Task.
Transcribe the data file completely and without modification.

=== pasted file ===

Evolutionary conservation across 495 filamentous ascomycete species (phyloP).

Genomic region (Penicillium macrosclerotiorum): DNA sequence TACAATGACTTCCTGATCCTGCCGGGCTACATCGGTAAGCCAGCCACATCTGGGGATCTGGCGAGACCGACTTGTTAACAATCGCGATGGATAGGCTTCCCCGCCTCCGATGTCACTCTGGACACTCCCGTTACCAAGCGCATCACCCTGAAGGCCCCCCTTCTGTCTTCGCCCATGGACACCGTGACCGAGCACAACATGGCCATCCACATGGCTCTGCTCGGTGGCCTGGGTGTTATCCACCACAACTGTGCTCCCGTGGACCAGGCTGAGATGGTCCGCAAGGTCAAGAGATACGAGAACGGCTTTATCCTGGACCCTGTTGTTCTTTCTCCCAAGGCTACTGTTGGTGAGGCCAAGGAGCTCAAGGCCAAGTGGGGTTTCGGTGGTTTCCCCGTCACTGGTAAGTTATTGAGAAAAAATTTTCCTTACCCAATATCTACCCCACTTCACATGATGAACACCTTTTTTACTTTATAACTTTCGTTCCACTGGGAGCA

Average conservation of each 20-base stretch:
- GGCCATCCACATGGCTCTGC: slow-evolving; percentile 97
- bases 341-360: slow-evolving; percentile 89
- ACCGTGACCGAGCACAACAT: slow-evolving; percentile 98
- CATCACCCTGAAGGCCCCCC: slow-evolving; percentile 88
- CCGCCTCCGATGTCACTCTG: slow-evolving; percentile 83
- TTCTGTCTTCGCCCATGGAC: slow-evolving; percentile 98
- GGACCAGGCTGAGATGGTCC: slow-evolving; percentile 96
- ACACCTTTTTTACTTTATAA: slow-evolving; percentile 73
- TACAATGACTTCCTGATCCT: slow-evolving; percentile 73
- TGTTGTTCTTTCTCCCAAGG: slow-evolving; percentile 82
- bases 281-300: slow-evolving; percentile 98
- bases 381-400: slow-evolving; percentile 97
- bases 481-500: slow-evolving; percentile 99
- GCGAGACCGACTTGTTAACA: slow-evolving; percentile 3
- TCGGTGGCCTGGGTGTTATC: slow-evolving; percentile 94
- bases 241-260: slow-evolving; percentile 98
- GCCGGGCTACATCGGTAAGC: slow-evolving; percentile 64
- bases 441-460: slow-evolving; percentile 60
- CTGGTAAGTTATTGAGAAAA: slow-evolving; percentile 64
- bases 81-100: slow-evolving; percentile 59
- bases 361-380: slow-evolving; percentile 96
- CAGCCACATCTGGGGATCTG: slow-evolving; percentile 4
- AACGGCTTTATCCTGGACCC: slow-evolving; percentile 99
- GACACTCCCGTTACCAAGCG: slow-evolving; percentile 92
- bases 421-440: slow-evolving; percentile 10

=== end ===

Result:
Evolutionary conservation across 495 filamentous ascomycete species (phyloP).

Genomic region (Penicillium macrosclerotiorum): DNA sequence TACAATGACTTCCTGATCCTGCCGGGCTACATCGGTAAGCCAGCCACATCTGGGGATCTGGCGAGACCGACTTGTTAACAATCGCGATGGATAGGCTTCCCCGCCTCCGATGTCACTCTGGACACTCCCGTTACCAAGCGCATCACCCTGAAGGCCCCCCTTCTGTCTTCGCCCATGGACACCGTGACCGAGCACAACATGGCCATCCACATGGCTCTGCTCGGTGGCCTGGGTGTTATCCACCACAACTGTGCTCCCGTGGACCAGGCTGAGATGGTCCGCAAGGTCAAGAGATACGAGAACGGCTTTATCCTGGACCCTGTTGTTCTTTCTCCCAAGGCTACTGTTGGTGAGGCCAAGGAGCTCAAGGCCAAGTGGGGTTTCGGTGGTTTCCCCGTCACTGGTAAGTTATTGAGAAAAAATTTTCCTTACCCAATATCTACCCCACTTCACATGATGAACACCTTTTTTACTTTATAACTTTCGTTCCACTGGGAGCA

Average conservation of each 20-base stretch:
- GGCCATCCACATGGCTCTGC: slow-evolving; percentile 97
- bases 341-360: slow-evolving; percentile 89
- ACCGTGACCGAGCACAACAT: slow-evolving; percentile 98
- CATCACCCTGAAGGCCCCCC: slow-evolving; percentile 88
- CCGCCTCCGATGTCACTCTG: slow-evolving; percentile 83
- TTCTGTCTTCGCCCATGGAC: slow-evolving; percentile 98
- GGACCAGGCTGAGATGGTCC: slow-evolving; percentile 96
- ACACCTTTTTTACTTTATAA: slow-evolving; percentile 73
- TACAATGACTTCCTGATCCT: slow-evolving; percentile 73
- TGTTGTTCTTTCTCCCAAGG: slow-evolving; percentile 82
- bases 281-300: slow-evolving; percentile 98
- bases 381-400: slow-evolving; percentile 97
- bases 481-500: slow-evolving; percentile 99
- GCGAGACCGACTTGTTAACA: slow-evolving; percentile 3
- TCGGTGGCCTGGGTGTTATC: slow-evolving; percentile 94
- bases 241-260: slow-evolving; percentile 98
- GCCGGGCTACATCGGTAAGC: slow-evolving; percentile 64
- bases 441-460: slow-evolving; percentile 60
- CTGGTAAGTTATTGAGAAAA: slow-evolving; percentile 64
- bases 81-100: slow-evolving; percentile 59
- bases 361-380: slow-evolving; percentile 96
- CAGCCACATCTGGGGATCTG: slow-evolving; percentile 4
- AACGGCTTTATCCTGGACCC: slow-evolving; percentile 99
- GACACTCCCGTTACCAAGCG: slow-evolving; percentile 92
- bases 421-440: slow-evolving; percentile 10